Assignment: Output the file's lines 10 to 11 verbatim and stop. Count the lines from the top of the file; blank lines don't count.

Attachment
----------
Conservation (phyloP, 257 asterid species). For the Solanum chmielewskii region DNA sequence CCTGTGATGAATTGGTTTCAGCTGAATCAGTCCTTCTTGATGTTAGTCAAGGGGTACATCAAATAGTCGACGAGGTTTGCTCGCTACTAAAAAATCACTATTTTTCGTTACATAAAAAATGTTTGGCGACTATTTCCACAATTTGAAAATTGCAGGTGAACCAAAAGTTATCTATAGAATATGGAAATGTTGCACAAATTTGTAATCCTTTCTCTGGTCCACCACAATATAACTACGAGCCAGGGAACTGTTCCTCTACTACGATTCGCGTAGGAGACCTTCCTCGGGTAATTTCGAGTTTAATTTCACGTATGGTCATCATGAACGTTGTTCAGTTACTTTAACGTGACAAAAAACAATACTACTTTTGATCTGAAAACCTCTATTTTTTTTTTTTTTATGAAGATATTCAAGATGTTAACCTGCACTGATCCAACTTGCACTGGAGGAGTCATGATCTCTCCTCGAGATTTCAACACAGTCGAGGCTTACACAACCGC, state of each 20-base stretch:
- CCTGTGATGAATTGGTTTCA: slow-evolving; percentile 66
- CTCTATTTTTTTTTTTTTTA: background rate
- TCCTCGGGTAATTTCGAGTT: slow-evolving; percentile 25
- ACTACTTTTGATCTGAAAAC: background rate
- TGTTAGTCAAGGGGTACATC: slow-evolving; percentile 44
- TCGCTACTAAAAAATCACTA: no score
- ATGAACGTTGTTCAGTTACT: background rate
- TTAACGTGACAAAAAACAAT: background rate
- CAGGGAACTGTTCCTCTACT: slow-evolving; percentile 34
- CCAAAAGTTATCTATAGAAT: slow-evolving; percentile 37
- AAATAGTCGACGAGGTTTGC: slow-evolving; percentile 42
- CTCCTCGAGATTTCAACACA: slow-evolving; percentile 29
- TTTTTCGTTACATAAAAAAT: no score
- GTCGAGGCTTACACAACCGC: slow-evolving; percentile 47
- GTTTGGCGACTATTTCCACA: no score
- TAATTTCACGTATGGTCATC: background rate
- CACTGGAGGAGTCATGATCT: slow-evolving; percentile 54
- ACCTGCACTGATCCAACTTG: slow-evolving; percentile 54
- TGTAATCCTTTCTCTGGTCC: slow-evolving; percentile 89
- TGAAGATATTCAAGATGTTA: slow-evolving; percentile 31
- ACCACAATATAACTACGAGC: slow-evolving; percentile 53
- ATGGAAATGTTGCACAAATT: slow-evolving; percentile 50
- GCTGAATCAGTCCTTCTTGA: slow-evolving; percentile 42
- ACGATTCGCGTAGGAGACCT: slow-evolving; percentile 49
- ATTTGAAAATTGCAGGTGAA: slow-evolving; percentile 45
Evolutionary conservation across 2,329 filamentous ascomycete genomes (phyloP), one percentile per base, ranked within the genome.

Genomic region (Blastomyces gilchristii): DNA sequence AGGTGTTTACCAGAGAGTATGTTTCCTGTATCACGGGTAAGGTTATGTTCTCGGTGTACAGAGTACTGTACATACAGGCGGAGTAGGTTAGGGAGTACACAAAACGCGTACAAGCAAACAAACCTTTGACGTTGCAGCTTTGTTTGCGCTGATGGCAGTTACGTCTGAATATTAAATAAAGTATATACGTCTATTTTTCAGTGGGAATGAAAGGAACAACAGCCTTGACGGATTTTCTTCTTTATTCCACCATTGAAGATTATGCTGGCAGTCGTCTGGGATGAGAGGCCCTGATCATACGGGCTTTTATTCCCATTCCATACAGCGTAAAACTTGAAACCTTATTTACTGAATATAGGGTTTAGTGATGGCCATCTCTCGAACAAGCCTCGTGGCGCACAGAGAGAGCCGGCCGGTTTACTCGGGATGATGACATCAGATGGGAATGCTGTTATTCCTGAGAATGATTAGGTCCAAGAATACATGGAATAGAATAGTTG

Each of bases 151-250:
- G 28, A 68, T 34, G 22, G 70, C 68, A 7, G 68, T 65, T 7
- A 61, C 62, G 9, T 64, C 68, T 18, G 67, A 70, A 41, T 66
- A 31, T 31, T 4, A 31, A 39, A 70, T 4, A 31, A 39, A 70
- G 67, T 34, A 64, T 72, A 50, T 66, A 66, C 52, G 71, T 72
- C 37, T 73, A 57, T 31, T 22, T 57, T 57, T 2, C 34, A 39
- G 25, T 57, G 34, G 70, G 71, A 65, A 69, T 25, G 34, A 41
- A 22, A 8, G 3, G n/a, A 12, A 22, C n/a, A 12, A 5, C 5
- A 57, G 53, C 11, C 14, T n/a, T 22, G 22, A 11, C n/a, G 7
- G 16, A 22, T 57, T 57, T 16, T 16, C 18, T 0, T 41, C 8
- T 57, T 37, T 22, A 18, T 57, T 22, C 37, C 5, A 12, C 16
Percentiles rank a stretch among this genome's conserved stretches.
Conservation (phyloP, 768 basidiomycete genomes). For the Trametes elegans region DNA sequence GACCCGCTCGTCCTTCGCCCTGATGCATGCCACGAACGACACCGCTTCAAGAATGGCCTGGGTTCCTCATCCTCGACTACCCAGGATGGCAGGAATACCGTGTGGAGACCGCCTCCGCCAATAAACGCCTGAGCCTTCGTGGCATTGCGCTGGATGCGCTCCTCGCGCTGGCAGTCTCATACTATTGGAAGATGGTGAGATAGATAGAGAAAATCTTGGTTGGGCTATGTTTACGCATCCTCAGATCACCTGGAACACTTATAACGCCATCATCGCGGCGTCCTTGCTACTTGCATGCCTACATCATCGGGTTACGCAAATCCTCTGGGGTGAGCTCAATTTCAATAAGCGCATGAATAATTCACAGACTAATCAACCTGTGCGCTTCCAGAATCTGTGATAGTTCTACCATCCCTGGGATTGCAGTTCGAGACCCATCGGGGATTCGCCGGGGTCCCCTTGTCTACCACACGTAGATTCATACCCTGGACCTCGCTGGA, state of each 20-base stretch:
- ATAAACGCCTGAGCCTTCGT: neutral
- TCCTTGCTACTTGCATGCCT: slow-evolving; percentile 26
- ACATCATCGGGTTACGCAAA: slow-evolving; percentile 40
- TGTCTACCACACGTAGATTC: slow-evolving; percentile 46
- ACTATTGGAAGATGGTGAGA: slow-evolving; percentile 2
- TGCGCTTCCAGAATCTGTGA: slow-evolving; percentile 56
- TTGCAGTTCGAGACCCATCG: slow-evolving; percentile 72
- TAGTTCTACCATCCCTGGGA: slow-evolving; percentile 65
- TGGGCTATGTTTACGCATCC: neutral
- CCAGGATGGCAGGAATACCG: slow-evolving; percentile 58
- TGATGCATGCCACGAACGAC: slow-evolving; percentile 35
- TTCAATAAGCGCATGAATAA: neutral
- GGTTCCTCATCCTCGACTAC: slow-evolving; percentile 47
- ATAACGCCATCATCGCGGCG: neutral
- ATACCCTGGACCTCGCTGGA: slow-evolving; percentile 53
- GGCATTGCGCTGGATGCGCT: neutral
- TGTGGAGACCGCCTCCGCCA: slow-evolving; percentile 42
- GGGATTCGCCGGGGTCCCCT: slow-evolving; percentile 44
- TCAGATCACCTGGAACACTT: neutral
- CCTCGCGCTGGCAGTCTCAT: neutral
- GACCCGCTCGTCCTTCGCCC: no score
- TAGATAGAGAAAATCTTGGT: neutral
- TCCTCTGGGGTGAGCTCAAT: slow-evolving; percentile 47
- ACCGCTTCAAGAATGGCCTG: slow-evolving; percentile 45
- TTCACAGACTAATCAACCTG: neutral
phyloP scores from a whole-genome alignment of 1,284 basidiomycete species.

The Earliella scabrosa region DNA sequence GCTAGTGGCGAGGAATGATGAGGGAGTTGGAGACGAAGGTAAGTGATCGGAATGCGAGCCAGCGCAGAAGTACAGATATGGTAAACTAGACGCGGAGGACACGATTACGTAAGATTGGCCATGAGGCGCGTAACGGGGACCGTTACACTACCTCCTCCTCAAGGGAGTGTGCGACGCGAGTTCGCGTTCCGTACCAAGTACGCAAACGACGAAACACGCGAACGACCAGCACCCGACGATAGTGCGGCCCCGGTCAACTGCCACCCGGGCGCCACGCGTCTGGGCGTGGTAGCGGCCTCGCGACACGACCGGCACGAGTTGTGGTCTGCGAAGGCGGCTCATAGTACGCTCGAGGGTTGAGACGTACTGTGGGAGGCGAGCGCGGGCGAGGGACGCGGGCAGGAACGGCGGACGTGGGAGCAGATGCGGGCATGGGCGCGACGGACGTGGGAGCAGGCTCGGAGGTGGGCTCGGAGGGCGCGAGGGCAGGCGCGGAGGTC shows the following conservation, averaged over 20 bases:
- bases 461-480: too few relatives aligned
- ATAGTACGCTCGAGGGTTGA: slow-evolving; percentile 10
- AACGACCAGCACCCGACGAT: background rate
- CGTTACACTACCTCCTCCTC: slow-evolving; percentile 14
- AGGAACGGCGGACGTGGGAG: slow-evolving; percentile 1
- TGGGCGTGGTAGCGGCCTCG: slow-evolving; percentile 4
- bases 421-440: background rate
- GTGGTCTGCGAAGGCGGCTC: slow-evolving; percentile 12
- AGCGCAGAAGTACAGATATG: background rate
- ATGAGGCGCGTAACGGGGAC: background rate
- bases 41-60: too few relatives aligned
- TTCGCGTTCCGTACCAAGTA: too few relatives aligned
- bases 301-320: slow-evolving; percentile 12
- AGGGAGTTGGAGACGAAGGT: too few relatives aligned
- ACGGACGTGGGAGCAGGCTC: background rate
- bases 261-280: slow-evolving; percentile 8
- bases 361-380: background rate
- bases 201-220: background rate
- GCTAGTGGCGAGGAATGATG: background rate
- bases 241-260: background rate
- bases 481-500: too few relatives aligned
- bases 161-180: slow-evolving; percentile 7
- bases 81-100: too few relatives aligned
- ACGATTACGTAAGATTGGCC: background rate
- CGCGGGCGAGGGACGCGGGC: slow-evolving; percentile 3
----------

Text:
- CAGGGAACTGTTCCTCTACT: slow-evolving; percentile 34
- CCAAAAGTTATCTATAGAAT: slow-evolving; percentile 37